to the other attendees rather than at the Hilltop where Clay and Cake interact with Roe, the

waitress. The crowd at these field parties would be younger than the crowd at the Hilltop even

though there is no mention in Clay’s Quilt that anyone ever checked identifications or worried

about driving under the influence. Adults go to clubs where alcohol consumption is discrete and

brought by the customers rather than purchased at the club.



One other influence on the language used in these social settings is the music. At the

Hilltop Club there is a live band singing country music. Field party entertainment tends to be the

radio, CDs or tapes. Urban hip hop has begun to penetrate the Appalachian market and has had

an impact on the speech of young people. My nephew said, “Yo! How yu do’n?” When I

visited my family at Thanksgiving. Broadcaster English and years of PBS failed to make an

impact on his speech but Eminem has succeeded.

Clay’s Quilt provides a convenient starting point and an excellent example of

Appalachian English. Written by a Kentuckian about Kentuckians, it is unselfconsciously self-

reflective and articulate. While it does not mirror my own language use or that of my family

perfectly it does provide a starting point for a discussion of the Englishes of Kentucky.



Works Cited

DeRosier, L. S. (2003). Silas House: Kentucky's Literary Light. Retrieved December 9, 2009, from Southern Scribe: Our Culture of Storytelling:

Dobson, J. (2009, May 17). About Silas House. Retrieved December 9, 2009, from Silas House Official Website:

Gregory, K. (2009, February 13). ovelist Silas House to Read at CVCC March 17 & 18. Retrieved December 9, 2009, from Catawba Valley Community College:

House, S. (2003). A Parcment of Leaves. Chapel Hill, NC: Algonquin Books of Chapel Hill.

House, S. (2001). Clay's Quilt. Chapel Hill, North Carolina: Algonquin Books of Chapel Hill.

House, S. (Composer). (2001). Clay's Quilt Reading. [S. House, Performer] Hickory, North Carolina, United States of America.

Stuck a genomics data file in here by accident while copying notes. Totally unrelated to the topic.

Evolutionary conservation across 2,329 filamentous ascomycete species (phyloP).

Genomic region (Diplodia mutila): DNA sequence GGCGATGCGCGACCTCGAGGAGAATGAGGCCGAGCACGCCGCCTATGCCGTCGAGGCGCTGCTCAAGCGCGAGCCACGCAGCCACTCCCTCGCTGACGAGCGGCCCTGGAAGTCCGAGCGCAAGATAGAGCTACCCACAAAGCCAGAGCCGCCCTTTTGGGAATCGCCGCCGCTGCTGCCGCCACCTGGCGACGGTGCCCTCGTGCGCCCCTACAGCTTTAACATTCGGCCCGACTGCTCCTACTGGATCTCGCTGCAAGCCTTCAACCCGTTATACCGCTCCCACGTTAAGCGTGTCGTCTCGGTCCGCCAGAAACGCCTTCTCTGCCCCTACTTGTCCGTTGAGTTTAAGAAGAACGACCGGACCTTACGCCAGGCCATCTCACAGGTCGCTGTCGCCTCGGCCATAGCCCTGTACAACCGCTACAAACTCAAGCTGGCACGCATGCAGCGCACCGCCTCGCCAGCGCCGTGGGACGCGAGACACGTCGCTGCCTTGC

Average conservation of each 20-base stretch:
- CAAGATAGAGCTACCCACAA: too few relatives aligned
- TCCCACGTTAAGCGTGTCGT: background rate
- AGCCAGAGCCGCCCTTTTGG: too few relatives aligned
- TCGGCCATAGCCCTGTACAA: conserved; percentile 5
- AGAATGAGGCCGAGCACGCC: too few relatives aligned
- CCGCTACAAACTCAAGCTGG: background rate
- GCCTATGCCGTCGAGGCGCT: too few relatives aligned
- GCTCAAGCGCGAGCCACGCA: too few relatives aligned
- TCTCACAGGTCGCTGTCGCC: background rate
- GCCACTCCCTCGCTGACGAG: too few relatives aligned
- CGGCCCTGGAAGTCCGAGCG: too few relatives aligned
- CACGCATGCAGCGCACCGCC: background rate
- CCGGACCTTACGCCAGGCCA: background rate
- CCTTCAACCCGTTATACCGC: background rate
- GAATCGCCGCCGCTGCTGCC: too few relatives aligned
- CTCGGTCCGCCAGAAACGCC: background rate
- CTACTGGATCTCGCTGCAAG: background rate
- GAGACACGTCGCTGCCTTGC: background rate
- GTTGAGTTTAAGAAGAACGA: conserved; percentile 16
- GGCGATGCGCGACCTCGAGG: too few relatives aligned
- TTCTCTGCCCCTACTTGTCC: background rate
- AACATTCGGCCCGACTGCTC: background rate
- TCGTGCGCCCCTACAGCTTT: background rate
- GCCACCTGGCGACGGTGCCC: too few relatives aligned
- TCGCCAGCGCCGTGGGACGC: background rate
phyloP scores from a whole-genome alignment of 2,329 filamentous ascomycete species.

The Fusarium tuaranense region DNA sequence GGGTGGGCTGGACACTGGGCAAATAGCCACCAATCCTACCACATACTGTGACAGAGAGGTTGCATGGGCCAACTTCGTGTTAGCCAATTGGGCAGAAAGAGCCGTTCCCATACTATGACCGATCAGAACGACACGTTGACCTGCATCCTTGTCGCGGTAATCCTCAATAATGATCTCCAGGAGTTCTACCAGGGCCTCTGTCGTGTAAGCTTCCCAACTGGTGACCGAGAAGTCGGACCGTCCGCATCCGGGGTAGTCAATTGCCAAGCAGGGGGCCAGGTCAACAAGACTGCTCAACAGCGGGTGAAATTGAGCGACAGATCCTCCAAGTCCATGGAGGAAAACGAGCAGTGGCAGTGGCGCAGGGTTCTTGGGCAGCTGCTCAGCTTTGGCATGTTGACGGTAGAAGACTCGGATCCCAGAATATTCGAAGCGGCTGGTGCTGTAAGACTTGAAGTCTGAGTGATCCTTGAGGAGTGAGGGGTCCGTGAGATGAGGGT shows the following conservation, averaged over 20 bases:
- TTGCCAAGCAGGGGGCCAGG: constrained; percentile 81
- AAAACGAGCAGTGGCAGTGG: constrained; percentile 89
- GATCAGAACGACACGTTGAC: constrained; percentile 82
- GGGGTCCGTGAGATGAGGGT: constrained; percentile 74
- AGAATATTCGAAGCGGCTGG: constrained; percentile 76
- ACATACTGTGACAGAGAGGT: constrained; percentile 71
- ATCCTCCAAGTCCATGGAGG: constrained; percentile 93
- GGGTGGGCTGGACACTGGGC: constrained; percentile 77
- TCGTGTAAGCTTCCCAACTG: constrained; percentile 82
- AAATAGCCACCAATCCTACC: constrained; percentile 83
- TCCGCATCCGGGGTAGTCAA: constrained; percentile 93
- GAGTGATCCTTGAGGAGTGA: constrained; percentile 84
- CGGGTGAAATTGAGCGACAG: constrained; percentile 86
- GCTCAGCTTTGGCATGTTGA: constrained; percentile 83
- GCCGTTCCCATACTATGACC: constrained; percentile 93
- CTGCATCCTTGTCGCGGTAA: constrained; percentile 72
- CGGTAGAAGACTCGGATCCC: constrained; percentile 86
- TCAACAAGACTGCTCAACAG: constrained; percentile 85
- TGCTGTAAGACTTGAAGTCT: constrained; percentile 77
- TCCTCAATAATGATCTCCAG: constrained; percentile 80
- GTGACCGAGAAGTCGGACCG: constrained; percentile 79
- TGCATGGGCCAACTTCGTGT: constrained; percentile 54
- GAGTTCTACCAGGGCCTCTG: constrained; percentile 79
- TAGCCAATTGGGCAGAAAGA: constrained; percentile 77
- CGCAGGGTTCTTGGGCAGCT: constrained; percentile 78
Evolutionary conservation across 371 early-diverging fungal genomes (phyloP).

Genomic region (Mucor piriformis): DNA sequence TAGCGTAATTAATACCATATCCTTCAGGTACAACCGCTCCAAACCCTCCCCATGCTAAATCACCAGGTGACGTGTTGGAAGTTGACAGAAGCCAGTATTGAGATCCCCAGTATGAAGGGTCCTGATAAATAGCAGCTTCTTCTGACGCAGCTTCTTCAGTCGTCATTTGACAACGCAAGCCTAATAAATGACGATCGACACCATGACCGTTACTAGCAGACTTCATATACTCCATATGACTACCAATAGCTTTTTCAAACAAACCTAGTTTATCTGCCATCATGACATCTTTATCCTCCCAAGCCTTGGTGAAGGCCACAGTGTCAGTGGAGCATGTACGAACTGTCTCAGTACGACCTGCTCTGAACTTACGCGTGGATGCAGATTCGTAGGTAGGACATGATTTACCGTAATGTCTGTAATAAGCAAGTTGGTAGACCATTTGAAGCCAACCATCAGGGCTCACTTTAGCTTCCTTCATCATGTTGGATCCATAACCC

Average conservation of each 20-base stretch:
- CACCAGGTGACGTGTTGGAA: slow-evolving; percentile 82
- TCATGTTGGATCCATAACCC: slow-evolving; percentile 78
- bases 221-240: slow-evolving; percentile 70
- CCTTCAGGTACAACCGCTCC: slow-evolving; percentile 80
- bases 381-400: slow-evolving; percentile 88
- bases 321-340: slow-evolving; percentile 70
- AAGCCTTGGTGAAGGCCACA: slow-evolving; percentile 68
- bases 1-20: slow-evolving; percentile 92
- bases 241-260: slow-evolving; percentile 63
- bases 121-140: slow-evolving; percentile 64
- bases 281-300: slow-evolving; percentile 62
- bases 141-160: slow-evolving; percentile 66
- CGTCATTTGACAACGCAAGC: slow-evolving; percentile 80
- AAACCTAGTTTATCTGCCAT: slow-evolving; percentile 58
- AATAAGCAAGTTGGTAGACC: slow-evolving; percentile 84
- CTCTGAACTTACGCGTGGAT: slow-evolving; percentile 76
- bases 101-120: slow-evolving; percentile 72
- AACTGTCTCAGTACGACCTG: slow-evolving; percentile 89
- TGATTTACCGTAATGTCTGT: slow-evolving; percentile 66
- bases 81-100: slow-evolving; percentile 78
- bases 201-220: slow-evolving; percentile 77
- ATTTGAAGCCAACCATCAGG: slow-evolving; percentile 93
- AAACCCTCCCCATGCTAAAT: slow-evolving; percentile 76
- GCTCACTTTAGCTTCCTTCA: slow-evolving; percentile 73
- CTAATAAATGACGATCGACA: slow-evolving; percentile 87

House, S. (2009). Eli the Good. Somerville, MA: Candlewick Press.

House, S. (2004). The Coal Tattoo. Chapel Hill, NC: Algonquin Books of Chapel Hill.

Kentucky Office of Energy Policy and the Division of Fossils Fuels & Utility Services and the Kentucky Coal Association. (2007). Kentucky Coal Education. Retrieved December 9, 2009, from Kentucky Coal Facts: 2007-2008 Pocket Guide:

MacNeil, R., & Cran, W. (2005). Do You Speak American? Orlando, FL: Harcourt Books.

Montgomery, M. (1998). In the Mountains They Speak like Shakespeare. In L. Bauer, & P. Trudgill (Eds.), Myths in Linguistics (pp. 66-76). New York, NY, USA: Penguin.

Spalding University. (2009, September 21). Spalding MFA in Writing Faculty. Retrieved December 9, 2009, from Spalding University:

Tortora, C., Bernstein, J., Dikken, M. d., & Zanuttini, R. (2006, August 7). The Comparative Morpho-Syntax of Appalachian English Project. Retrieved December 10, 2009, from The Comparative Morpho-Syntax of Appalachian English Project:

Urban Appalachian Council. (2007). How Do You Know if You're Appalachian and What does That Mean Anyway? Retrieved December 9, 2009, from Urban Appalachian Council of Greater Cincinnati:




Worthington, M. (2002, February 26). Clay's Quilt, Author Interview: A Conversation with Silas House. Retrieved December 9, 2009, from Random House: